- Standing next to the wobbly Johnson could also make Netanyahu, who has presided over a transition government for going on nine months, look like the picture of staid stability.
Definitely the UK's turn to be Most Dysfunctional Democracy on the planet this week. Painful to watch, but US, Israel, others appreciate the break from contending for the top spot.
— Dan Shapiro (@DanielBShapiro) September 4, 2019
- “Entangled by corruption allegations that make his electoral performance hard to predict, Netanyahu is relying heavily on external events and support to bolster his campaign,” The Guardian notes.
6. Like an election on Stuxnet: For those charged with doing the diplomacy behind the blitzing, the election has already kicked off, as Israel’s envoy in Wellington marks the official start of voting almost two weeks before the rest of the country will get a chance.
- In the meantime, electioneering is kicking into high gear, the spin machine running like an Iranian centrifuge infected by a Dutch mole.
- “The centrist Kahol Lavan slate is looking to draw votes from the left and from Yisrael Beitenu on the right. Labor-Gesher is dispatching cars with full-size replicas of the Iron Dome anti-missile system mounted on them,” Haaretz reports in a roundup of all the silly-season madness. “The Democratic Union is trying to position itself as the only address in its political bloc for those who don’t want to strengthen Prime Minister Benjamin Netanyahu’s Likud party, while United Torah Judaism is reaching out to non-ultra-Orthodox voters.”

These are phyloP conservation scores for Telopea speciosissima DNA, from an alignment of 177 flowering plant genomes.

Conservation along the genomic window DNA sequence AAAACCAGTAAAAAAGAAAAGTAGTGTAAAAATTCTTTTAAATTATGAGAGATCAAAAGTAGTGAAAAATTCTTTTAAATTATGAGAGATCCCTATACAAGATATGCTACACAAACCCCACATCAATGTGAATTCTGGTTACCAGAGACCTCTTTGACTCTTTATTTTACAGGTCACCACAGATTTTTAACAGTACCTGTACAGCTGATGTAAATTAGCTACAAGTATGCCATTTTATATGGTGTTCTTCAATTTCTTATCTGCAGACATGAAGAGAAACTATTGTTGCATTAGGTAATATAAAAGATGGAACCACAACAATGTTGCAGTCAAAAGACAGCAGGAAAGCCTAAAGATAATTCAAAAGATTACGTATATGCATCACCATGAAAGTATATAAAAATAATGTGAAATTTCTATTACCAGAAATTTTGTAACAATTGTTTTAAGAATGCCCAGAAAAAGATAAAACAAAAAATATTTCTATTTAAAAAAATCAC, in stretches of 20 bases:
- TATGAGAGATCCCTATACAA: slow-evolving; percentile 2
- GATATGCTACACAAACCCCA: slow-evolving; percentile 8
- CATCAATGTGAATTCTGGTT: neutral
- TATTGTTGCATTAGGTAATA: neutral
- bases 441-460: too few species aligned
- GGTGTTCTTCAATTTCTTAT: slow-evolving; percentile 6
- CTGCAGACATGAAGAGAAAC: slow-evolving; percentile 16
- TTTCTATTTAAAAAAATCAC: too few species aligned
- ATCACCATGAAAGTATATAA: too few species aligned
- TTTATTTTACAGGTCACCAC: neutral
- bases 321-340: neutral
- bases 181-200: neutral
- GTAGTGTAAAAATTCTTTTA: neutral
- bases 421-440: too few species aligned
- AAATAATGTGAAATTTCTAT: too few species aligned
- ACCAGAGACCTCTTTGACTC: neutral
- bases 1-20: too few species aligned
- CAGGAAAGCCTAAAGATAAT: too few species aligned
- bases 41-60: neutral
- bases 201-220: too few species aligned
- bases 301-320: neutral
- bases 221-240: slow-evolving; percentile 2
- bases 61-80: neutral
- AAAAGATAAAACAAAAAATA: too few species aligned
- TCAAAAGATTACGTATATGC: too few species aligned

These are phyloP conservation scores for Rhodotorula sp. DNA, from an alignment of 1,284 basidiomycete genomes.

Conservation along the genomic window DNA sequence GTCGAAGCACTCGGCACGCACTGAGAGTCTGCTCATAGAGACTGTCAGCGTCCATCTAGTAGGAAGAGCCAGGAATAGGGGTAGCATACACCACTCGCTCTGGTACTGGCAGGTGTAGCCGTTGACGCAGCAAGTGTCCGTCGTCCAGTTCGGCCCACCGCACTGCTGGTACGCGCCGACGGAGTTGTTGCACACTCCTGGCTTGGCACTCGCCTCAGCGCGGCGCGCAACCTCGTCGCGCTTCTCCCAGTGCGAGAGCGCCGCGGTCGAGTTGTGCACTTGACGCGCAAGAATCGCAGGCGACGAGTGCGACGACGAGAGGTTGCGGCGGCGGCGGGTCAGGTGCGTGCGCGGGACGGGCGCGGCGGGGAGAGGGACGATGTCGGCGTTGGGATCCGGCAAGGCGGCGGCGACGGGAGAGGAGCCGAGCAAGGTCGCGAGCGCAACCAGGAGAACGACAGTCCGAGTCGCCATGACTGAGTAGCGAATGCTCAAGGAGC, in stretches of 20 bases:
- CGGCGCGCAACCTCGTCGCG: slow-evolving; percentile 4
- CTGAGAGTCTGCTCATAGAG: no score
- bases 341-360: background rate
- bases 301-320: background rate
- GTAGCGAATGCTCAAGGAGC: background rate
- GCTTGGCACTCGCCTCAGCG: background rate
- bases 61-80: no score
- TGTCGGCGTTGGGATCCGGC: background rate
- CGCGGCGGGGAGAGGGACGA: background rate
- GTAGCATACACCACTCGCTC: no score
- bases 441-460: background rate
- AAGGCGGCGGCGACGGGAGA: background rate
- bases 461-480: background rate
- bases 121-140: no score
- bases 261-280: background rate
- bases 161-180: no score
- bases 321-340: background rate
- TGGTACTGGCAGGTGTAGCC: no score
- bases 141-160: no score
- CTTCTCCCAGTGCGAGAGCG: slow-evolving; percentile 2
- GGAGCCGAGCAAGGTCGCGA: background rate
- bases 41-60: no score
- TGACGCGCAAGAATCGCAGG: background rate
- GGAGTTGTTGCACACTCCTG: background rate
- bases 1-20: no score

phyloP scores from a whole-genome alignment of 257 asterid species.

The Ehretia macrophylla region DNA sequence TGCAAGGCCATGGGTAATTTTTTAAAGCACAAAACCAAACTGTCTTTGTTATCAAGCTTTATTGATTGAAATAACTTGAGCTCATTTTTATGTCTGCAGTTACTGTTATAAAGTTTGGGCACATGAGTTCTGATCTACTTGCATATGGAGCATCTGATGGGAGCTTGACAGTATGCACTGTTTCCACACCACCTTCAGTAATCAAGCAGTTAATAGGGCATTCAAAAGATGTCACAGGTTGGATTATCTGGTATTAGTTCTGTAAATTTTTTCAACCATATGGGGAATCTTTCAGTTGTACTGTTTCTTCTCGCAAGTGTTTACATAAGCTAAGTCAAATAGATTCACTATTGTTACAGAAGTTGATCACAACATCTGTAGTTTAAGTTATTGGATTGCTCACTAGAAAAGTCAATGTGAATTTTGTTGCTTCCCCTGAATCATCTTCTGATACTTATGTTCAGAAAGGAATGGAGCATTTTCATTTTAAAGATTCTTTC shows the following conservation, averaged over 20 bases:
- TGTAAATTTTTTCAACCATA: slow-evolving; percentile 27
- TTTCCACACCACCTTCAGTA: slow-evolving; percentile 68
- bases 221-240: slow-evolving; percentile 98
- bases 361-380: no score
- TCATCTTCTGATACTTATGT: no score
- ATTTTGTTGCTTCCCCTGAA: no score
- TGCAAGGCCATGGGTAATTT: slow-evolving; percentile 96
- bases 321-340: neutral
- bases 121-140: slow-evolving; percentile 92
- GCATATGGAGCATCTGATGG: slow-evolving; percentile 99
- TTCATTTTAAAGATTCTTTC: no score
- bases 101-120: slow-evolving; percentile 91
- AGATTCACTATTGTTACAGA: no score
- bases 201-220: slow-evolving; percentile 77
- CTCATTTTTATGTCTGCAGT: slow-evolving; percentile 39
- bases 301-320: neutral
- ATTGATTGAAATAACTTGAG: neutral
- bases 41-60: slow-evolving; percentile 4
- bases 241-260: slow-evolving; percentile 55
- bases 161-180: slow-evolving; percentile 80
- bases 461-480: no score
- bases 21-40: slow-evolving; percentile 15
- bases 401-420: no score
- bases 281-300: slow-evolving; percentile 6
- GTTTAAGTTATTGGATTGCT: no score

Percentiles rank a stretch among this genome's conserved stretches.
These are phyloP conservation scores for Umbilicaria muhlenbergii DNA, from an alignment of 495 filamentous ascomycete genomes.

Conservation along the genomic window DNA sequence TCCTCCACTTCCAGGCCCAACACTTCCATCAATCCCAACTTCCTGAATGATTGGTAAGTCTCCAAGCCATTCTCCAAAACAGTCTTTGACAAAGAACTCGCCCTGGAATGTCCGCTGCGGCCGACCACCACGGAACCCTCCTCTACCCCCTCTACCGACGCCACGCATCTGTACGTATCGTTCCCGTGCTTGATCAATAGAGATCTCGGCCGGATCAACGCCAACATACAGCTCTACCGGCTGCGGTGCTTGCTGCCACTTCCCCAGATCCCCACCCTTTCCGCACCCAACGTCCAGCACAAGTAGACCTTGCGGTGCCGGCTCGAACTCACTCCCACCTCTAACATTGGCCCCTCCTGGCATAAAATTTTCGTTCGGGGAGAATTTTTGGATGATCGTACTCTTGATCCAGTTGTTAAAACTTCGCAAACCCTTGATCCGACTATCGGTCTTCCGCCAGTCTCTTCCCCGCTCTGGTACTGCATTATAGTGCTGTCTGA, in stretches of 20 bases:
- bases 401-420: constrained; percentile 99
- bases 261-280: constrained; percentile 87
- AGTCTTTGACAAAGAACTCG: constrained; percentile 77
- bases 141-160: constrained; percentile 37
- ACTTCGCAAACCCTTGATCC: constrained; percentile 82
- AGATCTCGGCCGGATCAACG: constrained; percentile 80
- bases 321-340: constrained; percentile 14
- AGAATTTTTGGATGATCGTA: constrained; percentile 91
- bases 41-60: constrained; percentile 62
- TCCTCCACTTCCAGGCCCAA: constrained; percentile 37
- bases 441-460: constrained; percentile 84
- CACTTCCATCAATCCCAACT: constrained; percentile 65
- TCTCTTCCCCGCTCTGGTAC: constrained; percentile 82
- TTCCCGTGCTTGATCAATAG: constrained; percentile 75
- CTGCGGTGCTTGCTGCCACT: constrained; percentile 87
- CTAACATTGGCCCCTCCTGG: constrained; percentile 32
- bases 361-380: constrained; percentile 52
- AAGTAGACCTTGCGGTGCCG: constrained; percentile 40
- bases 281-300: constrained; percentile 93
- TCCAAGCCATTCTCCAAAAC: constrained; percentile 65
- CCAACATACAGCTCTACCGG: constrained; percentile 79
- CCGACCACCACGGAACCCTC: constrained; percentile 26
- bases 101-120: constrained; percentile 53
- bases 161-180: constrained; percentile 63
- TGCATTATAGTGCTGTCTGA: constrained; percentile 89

- Despite all the craziness, Bloomberg’s Ivan Levingston notes that the whole campaign is singularly focused on Netanyahu: “Missing in virtually all the political messaging is any reference to the fundamental issues Israel faces: relations with the Palestinians, potential conflicts with Iran, Lebanon, or Syria, a widening budget deficit, and the divide between religious and secular Jews. Instead, Israel’s second national vote in five months has become a referendum on Netanyahu.”
- Haaretz’s Allison Kaplan-Sommer notes that many on the left, already decided on being against Netanyahu, are torn on who they are for.
- “Dizzying rounds of political musical chairs as the opposition fails to unite into a large-scale bloc against Netanyahu has many left-wingers frustrated, confused and undecided. Some are considering voting for parties they never considered supporting in the past. Some even confess quietly that, for the first time ever, they are toying with the idea of not voting at all,” she writes.
7. Out, damn extremist: On the right, Likud has chosen Itamar Ben Gvir of Otzma Yehudit as its enemy du jour after he refused overtures to drop out and save the right-wing camp.
- “He’s burning two seats,” reads a front page headline in Israel Hayom, referring to the votes that Otzma will get instead of Yamina or Likud, which will then get thrown in the trash given the likely scenario that the party does not cross the 3.25% Knesset threshold.
- Netanyahu’s battle for the far right was apparent in his visit to Hebron for the first time in years, promising that a Jewish presence would remain in the city.
- Otzma took the occasion to unleash an ad blitz, lining the route down to the divided city with posters showing Netanyahu and Ben Gvir together reading “Love Netanyahu, vote Ben Gvir,” Radio Kol Hai reports, calling it a “surprise” for the prime minister.
- Going against the grain, in ToI, Shalom Yerushalmi writes that Netanyahu has actually decided to help Ben Gvir cross the threshold and steal some votes from Yamina, at the urging of Sara Netanyahu.
- “[Yamina head Ayelet] Shaked won’t hold all the cards, which is what we care about the most,” a source close to Lady MacBalfour is quoted saying.
- How to explain the attack, then? It could be that by making him an enemy, Netanyahu is actually elevating Ben Gvir from a car emblem-stealing nobody like the other 20-odd parties that won’t make it in, into a worthy rival, a car emblem-stealing somebody.